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Open AccessArticle

Source of Dietary Fat in Pig Diet Affects Adipose Expression of Genes Related to Cancer, Cardiovascular, and Neurodegenerative Diseases

1
Department of Animal Molecular Biology, National Research Institute of Animal Production, ul. Krakowska 1, 32-083 Balice, Poland
2
University Centre of Veterinary Medicine, University of Agriculture in Kraków, Al. Mickiewicza 24/28, 30-059 Kraków, Poland
3
Department of Animal Nutrition and Feed Science. National Research Institute of Animal Production, ul. Krakowska 1, 32-083 Balice, Poland
*
Author to whom correspondence should be addressed.
Genes 2019, 10(12), 948; https://doi.org/10.3390/genes10120948
Received: 13 November 2019 / Revised: 13 November 2019 / Accepted: 18 November 2019 / Published: 20 November 2019
(This article belongs to the Special Issue Next Gen Porcine Genetics and Genomics: Implications for Health)
It has been known for many years that excessive consumption of saturated fats has proatherogenic properties, contrary to unsaturated fats. However, the molecular mechanism covering these effects is not fully understood. In this paper, we aimed to identify differentially expressed genes (DEGs) using RNA-sequencing, following feeding pigs with different sources of fat. After comparison of adipose samples from three dietary groups (rapeseed oil (n = 6), beef tallow (n = 5), coconut oil (n = 5)), we identified 29 DEGs (adjusted p-value < 0.05, fold change > 1.3) between beef tallow and rapeseed oil and 2 genes between coconut oil and rapeseed oil groups. No differentially expressed genes were observed between coconut oil and beef tallow groups. Almost all 29 DEGs between rapeseed oil and beef tallow groups are connected to neurodegenerative, cardiovascular diseases, or cancer (e.g., PLAU, CYBB, NCF2, ZNF217, CHAC1, CTCFL). Functional analysis of these genes revealed that they are associated with fluid shear stress response, complement and coagulation cascade, ROS signaling, neurogenesis, and regulation of protein binding and protein catabolic processes. Furthermore, gene set enrichment analysis (GSEA) of the whole datasets from all three comparisons suggests that both beef tallow and coconut oil may trigger changes in the expression level of genes crucial in the pathogenesis of civilization diseases.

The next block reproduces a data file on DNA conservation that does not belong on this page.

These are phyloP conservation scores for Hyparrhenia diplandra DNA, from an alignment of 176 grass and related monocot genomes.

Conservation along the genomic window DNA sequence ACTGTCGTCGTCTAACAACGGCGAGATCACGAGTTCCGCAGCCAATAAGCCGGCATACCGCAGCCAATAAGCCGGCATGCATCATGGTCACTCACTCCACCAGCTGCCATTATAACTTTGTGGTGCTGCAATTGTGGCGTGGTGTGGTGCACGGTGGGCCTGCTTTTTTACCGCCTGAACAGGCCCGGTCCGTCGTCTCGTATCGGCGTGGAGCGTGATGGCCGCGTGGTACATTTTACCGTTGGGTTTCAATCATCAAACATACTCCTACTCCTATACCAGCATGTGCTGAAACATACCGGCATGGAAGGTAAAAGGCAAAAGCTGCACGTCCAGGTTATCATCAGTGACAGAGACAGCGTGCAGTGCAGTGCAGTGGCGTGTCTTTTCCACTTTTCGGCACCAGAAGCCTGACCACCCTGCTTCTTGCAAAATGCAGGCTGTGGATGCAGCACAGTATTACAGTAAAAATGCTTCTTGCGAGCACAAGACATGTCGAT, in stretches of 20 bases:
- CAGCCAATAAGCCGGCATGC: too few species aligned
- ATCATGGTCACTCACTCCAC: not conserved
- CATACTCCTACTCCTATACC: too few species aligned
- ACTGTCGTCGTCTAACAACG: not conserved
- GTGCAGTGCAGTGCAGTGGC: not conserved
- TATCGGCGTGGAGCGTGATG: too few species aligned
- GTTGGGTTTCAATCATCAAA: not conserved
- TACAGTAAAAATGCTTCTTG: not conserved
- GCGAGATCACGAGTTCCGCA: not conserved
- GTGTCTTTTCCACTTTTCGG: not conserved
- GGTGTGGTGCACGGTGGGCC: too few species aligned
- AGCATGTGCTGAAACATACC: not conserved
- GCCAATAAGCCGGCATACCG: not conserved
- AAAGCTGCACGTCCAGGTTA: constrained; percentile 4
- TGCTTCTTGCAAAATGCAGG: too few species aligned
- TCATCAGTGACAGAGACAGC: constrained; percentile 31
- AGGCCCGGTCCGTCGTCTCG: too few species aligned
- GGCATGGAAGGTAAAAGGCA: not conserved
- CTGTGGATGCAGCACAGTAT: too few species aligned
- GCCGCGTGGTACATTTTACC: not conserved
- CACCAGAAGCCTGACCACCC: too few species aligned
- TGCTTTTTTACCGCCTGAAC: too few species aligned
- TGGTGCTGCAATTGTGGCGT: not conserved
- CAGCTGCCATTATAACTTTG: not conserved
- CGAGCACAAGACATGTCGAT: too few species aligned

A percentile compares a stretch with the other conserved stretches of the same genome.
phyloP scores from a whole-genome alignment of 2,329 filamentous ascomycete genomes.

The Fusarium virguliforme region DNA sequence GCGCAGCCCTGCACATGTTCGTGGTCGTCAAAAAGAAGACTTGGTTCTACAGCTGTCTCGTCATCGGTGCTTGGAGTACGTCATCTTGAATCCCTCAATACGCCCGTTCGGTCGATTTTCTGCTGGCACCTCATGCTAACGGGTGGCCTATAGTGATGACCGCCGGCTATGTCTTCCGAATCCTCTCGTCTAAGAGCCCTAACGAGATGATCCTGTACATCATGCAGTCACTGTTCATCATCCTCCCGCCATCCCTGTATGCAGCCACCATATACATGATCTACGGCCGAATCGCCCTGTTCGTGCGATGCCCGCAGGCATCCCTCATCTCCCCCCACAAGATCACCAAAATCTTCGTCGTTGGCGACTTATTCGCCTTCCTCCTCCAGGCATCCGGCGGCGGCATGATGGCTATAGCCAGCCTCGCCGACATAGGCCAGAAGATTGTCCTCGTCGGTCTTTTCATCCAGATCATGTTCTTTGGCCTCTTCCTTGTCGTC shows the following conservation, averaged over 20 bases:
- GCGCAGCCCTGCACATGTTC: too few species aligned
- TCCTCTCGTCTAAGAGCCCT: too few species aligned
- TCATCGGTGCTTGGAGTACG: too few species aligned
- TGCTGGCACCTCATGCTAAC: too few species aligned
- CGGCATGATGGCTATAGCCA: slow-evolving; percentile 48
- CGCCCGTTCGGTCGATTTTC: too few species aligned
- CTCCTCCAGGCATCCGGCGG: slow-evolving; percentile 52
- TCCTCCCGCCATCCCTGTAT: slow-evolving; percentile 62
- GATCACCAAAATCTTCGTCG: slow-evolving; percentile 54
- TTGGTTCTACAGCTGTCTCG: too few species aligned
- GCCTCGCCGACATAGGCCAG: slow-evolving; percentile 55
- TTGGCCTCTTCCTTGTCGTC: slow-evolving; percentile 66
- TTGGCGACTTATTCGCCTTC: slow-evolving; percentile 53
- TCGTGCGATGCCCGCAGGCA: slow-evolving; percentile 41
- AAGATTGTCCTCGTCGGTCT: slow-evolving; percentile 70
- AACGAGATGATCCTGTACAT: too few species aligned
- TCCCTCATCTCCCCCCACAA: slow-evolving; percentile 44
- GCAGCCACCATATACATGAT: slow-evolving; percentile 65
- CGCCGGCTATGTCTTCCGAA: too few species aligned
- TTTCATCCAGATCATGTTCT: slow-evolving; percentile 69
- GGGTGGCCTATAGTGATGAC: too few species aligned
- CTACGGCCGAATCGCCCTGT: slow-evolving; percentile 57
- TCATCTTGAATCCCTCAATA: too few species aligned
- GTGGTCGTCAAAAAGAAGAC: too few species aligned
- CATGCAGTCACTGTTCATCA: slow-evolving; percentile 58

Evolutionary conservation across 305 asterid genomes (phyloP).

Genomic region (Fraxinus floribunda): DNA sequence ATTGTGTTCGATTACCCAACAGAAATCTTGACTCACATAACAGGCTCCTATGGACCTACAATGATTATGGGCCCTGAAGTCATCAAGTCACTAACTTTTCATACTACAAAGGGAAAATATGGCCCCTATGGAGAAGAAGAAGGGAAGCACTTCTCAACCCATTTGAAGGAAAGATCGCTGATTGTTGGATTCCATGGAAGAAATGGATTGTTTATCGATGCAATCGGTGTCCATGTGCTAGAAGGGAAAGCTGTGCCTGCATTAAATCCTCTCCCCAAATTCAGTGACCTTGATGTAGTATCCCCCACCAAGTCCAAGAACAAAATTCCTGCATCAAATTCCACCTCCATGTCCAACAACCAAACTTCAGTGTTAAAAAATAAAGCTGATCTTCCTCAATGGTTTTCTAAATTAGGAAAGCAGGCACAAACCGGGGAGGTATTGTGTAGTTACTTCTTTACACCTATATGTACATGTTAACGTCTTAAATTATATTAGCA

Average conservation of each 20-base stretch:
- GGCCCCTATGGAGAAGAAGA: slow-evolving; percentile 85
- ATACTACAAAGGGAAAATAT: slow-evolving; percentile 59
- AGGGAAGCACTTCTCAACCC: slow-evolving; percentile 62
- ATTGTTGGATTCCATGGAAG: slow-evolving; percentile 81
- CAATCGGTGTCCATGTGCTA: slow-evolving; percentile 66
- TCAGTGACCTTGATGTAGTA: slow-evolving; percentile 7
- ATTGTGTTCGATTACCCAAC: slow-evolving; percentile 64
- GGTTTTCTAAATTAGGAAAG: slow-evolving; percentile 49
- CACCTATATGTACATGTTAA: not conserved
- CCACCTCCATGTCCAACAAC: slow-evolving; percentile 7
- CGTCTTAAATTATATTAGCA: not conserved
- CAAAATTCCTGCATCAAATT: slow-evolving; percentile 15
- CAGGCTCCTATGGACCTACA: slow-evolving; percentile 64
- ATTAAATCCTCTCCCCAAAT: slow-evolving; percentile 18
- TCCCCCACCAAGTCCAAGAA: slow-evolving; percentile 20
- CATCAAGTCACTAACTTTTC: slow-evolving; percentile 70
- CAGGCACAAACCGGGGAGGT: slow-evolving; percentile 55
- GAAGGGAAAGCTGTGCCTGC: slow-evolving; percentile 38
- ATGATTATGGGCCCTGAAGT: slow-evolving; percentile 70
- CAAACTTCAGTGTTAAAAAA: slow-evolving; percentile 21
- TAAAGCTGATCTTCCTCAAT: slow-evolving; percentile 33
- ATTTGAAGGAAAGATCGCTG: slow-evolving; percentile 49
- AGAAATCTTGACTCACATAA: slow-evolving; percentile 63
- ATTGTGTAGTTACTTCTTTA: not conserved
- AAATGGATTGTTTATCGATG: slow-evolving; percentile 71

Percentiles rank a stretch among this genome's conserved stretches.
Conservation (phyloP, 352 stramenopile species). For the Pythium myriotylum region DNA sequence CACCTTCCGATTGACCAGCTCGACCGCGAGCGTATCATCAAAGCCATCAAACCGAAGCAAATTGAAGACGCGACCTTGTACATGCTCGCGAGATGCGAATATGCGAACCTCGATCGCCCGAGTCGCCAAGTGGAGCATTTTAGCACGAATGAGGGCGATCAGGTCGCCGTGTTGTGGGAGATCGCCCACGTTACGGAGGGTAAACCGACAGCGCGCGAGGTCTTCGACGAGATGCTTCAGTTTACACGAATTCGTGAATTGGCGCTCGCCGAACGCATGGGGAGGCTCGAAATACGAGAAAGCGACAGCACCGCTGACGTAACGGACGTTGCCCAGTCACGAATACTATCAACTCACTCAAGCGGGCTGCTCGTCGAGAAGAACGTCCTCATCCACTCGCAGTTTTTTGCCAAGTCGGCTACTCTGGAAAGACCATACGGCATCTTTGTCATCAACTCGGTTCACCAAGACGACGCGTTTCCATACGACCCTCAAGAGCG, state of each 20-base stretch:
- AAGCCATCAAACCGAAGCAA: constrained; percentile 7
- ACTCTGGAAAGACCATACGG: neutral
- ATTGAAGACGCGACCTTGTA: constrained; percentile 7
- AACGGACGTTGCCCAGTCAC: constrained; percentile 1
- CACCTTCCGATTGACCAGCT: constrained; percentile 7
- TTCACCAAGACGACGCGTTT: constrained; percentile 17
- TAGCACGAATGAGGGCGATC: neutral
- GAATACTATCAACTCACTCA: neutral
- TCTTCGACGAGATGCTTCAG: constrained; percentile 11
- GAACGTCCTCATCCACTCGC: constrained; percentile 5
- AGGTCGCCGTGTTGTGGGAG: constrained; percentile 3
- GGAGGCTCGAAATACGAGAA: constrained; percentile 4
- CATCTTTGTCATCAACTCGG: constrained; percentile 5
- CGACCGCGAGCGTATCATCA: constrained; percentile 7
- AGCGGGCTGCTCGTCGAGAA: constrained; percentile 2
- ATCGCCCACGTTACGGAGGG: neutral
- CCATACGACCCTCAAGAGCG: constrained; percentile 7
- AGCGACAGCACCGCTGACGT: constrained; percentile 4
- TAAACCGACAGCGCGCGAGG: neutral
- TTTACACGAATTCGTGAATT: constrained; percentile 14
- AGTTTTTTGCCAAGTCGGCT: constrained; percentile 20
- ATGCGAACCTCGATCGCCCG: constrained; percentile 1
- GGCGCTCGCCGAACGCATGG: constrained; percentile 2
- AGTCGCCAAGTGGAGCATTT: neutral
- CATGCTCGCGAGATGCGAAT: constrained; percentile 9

Keywords: pigs; fatty acids; gene expression; PLAU; CYBB; NCF2; ZNF127 pigs; fatty acids; gene expression; PLAU; CYBB; NCF2; ZNF127
MDPI and ACS Style

Oczkowicz, M.; Szmatoła, T.; Świątkiewicz, M. Source of Dietary Fat in Pig Diet Affects Adipose Expression of Genes Related to Cancer, Cardiovascular, and Neurodegenerative Diseases. Genes 2019, 10, 948.

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